Facebook knows way more about you than it admits


Facebook is constantly collecting data about the location of its users, where they're from and who their friends and family are. And still, most of us have no idea just how much Facebook knows.

According to an analysis by ProPublica, Facebook is buying up swathes of data from third parties without fully disclosing what, exactly, they've learned about its users. A lot of this data is about users' income — sensitive information about how much their assets are worth or whether they shop at "lower cost" department stores.

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The vast majority of data collected by Facebook comes from tracking what users click on while browsing, information from apps Facebook owns — like Instagram and MSQRD — and, of course, the information people provide Facebook all on their own, like a list of their friends and family.

However, Facebook also buys data about you from shady third-party "data brokers" who skim the web to build "detailed dossiers" on people to sell to advertisers, ProPublica reports.  

Facebook has a line about this in its data policy, a single-sentence warning the social media site receives information about you from outside sources: 

We receive information about you and your activities on and off Facebook from third-party partners, such as information from a partner when we jointly offer services or from an advertiser about your experiences or interactions with them.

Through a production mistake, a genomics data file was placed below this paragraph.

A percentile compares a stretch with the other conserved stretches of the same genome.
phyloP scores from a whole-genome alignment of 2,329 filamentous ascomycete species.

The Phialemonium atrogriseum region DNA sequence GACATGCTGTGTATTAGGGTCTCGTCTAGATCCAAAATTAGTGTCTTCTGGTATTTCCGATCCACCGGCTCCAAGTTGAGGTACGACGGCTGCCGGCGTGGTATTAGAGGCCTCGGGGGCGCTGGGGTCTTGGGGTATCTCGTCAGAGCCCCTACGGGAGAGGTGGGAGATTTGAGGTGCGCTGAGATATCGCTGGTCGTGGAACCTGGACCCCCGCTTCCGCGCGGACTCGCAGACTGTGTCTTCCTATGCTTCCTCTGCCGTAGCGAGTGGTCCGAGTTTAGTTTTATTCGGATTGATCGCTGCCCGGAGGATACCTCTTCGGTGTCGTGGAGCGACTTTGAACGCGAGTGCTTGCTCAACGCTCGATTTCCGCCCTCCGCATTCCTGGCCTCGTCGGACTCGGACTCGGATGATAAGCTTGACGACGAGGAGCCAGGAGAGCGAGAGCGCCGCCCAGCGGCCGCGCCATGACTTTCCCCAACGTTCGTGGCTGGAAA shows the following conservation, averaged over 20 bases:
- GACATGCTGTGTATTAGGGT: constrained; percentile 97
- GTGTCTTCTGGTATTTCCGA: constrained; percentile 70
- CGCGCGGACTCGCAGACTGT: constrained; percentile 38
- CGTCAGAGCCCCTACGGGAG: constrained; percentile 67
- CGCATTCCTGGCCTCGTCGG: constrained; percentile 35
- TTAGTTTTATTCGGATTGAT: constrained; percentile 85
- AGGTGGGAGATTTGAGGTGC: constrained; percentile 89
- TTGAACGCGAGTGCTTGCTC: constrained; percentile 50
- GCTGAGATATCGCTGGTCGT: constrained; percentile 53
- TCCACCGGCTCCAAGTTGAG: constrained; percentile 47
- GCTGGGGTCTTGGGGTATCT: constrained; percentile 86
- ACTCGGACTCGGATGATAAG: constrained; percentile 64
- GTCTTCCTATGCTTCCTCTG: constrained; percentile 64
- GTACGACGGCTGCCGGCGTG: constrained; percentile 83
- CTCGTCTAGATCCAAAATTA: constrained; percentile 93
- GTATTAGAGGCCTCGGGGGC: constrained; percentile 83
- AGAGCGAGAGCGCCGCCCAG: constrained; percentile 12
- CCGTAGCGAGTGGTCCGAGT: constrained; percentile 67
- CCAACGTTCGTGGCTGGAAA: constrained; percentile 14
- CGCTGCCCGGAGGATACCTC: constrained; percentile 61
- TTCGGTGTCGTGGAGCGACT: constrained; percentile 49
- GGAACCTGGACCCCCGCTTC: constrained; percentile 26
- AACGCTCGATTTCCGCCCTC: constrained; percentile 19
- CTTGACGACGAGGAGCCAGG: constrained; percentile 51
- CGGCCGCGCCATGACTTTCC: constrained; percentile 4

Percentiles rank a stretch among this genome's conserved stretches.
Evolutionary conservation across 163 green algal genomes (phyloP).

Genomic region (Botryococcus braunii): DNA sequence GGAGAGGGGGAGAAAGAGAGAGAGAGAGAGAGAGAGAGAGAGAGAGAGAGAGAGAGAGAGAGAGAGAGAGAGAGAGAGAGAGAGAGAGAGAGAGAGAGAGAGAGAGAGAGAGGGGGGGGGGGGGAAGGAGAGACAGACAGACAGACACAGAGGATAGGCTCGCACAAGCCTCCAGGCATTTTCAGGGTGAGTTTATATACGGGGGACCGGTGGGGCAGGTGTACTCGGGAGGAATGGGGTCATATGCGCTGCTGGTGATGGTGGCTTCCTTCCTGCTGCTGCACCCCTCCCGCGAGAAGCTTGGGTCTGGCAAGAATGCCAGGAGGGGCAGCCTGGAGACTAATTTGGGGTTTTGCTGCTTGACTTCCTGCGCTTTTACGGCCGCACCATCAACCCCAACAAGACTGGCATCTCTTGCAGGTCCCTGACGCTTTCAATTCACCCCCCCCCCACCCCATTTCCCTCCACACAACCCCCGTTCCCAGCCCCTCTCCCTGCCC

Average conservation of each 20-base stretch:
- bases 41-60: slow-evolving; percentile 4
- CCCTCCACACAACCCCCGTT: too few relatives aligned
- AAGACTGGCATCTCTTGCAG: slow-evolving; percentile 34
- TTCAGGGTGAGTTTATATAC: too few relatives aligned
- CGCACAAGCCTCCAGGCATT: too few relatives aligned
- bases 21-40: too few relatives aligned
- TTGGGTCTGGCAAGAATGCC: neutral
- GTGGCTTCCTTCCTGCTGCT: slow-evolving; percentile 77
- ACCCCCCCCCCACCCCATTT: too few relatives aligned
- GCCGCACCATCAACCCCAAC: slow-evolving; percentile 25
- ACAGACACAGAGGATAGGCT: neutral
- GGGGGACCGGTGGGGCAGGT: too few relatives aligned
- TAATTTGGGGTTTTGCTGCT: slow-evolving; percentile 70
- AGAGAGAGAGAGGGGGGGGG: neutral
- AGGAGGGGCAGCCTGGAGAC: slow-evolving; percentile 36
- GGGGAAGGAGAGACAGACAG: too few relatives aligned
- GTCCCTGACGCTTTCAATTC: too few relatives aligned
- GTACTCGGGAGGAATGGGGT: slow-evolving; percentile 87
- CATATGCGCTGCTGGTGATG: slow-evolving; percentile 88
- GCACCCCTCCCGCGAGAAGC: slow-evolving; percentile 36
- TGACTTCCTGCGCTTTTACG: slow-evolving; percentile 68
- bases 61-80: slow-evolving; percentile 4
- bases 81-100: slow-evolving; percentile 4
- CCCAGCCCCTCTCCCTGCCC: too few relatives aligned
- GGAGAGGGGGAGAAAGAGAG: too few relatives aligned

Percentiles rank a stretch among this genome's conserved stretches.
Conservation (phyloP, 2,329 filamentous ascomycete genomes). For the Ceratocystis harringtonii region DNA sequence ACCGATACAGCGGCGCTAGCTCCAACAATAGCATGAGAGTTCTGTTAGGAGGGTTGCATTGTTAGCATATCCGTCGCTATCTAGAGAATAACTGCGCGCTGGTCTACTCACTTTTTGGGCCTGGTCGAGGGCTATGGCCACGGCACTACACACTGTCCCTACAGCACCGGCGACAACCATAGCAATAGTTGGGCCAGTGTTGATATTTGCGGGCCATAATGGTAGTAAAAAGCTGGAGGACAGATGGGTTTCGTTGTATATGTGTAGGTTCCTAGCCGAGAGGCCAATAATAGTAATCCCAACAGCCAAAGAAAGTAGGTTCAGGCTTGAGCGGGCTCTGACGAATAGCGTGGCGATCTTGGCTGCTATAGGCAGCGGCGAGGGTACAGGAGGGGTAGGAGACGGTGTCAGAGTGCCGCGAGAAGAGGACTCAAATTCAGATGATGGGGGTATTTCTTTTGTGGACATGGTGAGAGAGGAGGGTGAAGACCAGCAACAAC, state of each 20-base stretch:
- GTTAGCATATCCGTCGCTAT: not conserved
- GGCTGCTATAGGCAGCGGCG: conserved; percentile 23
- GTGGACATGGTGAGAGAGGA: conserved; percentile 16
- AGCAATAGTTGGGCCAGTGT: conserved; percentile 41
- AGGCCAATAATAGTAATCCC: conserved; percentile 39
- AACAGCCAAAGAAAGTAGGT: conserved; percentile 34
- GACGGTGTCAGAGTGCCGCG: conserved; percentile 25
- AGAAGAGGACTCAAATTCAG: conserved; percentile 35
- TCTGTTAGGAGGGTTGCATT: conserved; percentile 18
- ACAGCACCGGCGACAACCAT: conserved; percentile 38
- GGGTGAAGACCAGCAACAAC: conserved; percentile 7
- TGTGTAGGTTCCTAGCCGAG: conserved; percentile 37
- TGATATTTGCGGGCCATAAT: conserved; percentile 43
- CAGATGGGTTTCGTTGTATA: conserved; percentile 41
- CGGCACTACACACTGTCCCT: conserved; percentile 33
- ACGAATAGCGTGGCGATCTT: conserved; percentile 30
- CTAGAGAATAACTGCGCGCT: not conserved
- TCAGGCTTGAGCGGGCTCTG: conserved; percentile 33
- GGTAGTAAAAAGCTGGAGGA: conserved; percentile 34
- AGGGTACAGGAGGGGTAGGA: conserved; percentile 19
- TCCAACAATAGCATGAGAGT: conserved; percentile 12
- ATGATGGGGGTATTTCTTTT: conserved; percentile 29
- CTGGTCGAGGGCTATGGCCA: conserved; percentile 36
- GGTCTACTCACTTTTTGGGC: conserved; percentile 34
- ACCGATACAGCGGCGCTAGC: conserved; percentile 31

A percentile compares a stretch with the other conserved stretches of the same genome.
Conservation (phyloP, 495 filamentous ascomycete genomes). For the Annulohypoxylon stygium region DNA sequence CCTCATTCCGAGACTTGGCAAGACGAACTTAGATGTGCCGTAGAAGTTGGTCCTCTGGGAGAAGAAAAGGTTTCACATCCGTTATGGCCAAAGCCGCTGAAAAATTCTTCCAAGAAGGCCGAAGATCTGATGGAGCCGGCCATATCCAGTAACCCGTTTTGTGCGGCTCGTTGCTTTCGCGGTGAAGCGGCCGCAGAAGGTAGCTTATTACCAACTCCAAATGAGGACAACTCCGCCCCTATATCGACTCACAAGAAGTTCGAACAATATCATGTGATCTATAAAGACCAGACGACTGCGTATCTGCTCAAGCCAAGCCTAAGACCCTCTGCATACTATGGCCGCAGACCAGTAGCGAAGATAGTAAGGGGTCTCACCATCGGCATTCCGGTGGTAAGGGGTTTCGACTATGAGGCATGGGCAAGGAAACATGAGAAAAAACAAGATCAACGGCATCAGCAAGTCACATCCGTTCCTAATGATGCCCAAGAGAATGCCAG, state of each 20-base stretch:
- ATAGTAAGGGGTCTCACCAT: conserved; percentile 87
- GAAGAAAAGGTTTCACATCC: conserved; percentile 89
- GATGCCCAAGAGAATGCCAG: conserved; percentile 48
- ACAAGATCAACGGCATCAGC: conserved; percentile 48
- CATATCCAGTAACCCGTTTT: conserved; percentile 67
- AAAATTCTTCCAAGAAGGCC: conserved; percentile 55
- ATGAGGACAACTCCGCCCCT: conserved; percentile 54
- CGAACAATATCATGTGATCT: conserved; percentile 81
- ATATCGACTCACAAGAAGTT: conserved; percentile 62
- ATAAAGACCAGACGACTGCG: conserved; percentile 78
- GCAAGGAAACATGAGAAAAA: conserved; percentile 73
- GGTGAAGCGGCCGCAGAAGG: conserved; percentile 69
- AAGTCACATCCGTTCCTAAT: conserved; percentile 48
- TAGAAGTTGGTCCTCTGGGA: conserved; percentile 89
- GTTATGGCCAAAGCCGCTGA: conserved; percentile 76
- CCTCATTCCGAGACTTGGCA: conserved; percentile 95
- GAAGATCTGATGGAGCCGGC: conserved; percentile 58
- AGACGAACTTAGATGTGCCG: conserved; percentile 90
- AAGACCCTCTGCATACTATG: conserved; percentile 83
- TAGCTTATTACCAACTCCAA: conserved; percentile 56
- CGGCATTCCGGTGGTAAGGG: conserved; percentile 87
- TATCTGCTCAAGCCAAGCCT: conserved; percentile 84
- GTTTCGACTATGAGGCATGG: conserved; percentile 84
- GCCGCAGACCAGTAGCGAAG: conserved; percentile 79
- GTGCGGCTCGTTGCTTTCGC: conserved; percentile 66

The ProPublica analysis found there are a few hundred "categories" — personal attributions or traits grouping you with similar people — that come from information purchased from third-party brokers. These categories group users by sensitive financial markers, including "total liquid investable assets $1-$24,999" and "individuals that are frequent transactor at lower cost department or dollar stores."

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But Facebook insists that if you want the website to know less about you, you can always opt out.

"ProPublica's piece neglects to mention the ways we provide transparency and control around the ads experience on Facebook and off," a Facebook spokesperson told Mic in an emailed statement. "A person can click on the upper-right corner of any ad on Facebook to learn why they're seeing the ad. When they're seeing an ad because they're in a data provider's audience, we tell them that and link to the data provider's opt-out."

Of course, some of these providers require you to submit even more personal information, such as a driver's license or other ID, to opt out successfully — and there's no telling how many third-party providers Facebook buys data from.

But even if Facebook provides the option to "opt out" of certain ads, the data Facebook collects is also used to determine what advertising Facebook doesn't show you, such as ads targeted to people outside your ethnic group or economic class. You can't opt out of ads from which you're already excluded.

When it comes to Facebook's advertising, what we don't see is just as important as what we do.